Great Sand Dunes National Park and Preserve is in southern Colorado. It’s known for huge…
Colorado: Mesa Verde National Park & The Four Corners
A one day itinerary exploring the Four Corner and the Puebloan ruins at Mesa Verde National Park
Yesterday we took the short drive from Monument Valley across the State Border into Colorado. En route we decided to cross through the area known as the “Four Corners”. This is well known to most people here in the US as it is the only point where four States meet; Arizona, Utah, Colorado and New Mexico. As you might expect it is easy to get confused as to which one you are in at anyone time around here. To mark this spot, there is a monument, which sits on Native American Indian land. As with all such landmarks on Native American Indian territory there are traders selling a host of crafts, both traditional and not so traditional. Whist you can get prissy about the despoiling of landmarks life is hard for these people so we can fully understand why this is allowed to happen – especially after what has been taken from them in the past. Having said all this the monument itself is not very exciting and after a picture or two all is done and we actually spend more time looking at the craft work which is actually very good quality. From the Four Corners we swiftly move on to our stop over point for the night Cortez, Colorado.
The reason for selecting Cortez is it’s proximity to Mesa Verde National Park. This National Park is home to the largest and best preserved dwellings of the pre-historic peoples of the United States, the Ancestral Puebloans. When we set off from Cortez this morning it was a cold and damp day, and as we rose up on to the Mesa Verde the weather got bleaker as we entered into the cloud base and colder. By the time we got to the Far View Visitors Center it was down right cold and miserable. Not to be deterred we bought our tickets for the tour of the largest preserved ruin, the Cliff Palace and set off across the mesa top. Luckily the weather took a turn for the better and the time we got there the clouds had started to break up and the sun was shining.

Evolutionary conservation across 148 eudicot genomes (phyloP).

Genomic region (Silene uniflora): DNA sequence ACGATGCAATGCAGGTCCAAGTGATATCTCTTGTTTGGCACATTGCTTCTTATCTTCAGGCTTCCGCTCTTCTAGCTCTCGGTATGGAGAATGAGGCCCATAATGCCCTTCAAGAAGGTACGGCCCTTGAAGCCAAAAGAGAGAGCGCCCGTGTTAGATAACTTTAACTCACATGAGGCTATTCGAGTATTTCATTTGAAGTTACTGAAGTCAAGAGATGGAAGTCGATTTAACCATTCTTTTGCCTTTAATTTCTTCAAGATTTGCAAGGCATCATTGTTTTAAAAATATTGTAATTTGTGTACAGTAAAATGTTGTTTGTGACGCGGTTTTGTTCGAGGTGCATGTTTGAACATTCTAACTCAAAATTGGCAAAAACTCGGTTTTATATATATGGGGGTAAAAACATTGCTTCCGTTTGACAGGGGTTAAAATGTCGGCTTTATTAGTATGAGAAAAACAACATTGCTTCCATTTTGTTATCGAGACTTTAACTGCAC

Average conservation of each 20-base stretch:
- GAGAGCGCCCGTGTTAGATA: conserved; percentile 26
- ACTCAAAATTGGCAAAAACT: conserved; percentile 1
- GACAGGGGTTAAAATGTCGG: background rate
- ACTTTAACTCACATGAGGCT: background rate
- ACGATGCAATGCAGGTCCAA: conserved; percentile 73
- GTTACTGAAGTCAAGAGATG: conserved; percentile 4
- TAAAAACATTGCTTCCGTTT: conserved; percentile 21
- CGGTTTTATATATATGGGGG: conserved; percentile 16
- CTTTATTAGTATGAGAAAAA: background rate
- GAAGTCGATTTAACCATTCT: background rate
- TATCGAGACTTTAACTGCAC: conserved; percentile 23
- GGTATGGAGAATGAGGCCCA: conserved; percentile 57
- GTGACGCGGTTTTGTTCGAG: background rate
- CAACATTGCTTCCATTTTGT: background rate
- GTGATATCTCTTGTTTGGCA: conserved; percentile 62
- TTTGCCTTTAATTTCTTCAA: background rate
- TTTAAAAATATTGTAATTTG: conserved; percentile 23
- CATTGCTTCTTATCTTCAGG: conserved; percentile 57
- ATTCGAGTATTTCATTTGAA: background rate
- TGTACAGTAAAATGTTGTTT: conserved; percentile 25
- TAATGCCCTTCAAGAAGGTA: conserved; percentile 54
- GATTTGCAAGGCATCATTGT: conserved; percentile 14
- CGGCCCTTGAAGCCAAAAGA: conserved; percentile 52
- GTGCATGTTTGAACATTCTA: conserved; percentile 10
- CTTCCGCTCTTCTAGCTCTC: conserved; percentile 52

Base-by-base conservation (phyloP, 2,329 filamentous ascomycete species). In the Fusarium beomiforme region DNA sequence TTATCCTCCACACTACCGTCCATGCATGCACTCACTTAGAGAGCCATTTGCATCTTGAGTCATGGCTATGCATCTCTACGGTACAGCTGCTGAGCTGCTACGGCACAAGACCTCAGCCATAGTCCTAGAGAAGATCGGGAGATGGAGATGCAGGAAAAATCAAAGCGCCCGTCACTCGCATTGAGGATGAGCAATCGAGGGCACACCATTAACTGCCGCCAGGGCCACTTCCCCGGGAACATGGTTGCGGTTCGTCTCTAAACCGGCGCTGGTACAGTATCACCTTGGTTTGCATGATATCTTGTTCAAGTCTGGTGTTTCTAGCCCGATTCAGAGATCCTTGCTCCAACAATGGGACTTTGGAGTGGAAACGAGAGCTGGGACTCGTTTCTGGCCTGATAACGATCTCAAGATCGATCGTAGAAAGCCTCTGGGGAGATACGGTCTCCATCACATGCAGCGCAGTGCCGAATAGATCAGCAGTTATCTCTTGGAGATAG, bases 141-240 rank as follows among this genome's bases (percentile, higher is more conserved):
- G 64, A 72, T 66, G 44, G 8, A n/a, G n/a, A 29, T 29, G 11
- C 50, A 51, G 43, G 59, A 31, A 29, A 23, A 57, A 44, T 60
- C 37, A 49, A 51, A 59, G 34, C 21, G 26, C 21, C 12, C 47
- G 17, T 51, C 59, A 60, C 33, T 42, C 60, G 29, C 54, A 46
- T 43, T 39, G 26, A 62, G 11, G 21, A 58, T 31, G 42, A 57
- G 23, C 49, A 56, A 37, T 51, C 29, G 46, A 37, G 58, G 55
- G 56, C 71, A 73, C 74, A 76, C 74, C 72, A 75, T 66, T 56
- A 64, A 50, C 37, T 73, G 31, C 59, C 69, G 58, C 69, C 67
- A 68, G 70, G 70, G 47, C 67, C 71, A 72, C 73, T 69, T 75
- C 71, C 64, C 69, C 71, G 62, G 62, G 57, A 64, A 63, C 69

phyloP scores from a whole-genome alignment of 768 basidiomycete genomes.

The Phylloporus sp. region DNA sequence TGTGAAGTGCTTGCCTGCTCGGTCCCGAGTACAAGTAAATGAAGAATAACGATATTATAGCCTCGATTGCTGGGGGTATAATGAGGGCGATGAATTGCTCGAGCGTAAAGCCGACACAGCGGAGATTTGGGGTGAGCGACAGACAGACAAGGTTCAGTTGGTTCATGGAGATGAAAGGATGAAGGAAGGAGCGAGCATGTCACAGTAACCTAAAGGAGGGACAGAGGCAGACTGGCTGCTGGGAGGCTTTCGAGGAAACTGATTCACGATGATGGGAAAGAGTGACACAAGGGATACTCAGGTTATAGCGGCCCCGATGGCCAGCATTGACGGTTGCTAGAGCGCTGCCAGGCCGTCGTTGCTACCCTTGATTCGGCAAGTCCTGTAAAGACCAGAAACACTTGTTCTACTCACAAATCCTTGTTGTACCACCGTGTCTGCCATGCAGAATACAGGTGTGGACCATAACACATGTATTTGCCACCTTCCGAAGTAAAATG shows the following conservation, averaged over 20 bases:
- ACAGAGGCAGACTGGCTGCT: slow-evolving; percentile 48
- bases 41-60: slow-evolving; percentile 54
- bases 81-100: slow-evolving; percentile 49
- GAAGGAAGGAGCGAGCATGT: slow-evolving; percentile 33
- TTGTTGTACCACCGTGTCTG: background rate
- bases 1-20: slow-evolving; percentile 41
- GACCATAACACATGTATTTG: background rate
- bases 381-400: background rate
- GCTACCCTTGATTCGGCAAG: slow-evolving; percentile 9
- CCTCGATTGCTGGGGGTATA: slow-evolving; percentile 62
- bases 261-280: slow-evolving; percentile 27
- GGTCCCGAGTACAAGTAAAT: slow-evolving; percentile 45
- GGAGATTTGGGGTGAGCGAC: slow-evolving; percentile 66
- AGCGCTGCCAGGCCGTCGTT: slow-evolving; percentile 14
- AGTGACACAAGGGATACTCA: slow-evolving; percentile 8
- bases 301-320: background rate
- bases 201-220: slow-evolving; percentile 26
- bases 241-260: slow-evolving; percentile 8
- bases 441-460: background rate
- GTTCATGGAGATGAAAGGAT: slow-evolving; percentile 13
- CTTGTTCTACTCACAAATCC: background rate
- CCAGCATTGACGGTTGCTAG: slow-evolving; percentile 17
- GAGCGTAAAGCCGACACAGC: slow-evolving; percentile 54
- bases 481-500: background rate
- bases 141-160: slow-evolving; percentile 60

The tour itself is wonderful. They do say that it is a strenuous tour, and that is surely the truth as you have to descend down the steep cliff a few hundred feet to get there and then go up some ladders to reach the ruin. The situation of these dwellings underneath the ledges of the sandstone cliffs is amazing. Winters are cold and the summers hot so it is easy to see why these places were chosen, but there accessibility is problematic especially for what essentially were a stone-age people. All the materials required to build these complex building structures had to be carried down from the top of the mesa. Our Ranger guide gives us a fascinating tour, explaining the history of these Puebloan people and how their society operated. Whilst these Puebloan people disappeared from these locations some 900 years ago, their descendants still live further south in New Mexico and Arizona. Many traditions have remained preserved and the tribal storytellers have continued to pass on stories of the Ancestors down through the generations. We are spell bound by the complexity of the building structures and how they have cleverly used the contours of the rock formations in their architecture. As they say what comes down must go up – and the route back to the mesa top is no less strenuous than the way down.
A short drive from the Cliff Palace is the Chapin Mesa Archeological Museum. This is a wonderful museum that has a series of dioramas that depict the development of the Ancestral people from basket makers living in pit dwellings through to the pottery makers of the cliff dwellings. In addition there is a fabulous display of artifacts of these people. To help put this into context there is also a short film about the Puebloan people and the history of the National Park. By the time we have worked our way through the museum the sun is now fully out and it has warmed up considerably. Not far from the museum is another ruin, Spruce Tree House. This is the best preserved dwelling in the Park. The walk is down (and up) a fairly steep pathway but the journey is well worth it. Spruce Tree House is not as large as the Cliff Palace but the buildings are in better condition. There is also a reconstructed “Kiva”, a circular under-ground building used for ceremonial purposes. We are allowed to climb down into the Kiva via a rickety old ladder in the roof. Surprisingly it is not too claustrophobic down inside. The climb back up to the museum is quite steep, and as it is now considerably warmer we feel that we have earned the right to an ice cream – so on the way back out of the park we stop again at the Far View Visitors Center, this time at the restaurant. We happily ate our ice creams whilst gazing out of the window across the vast mesa top below us and into the valleys beyond – bliss!!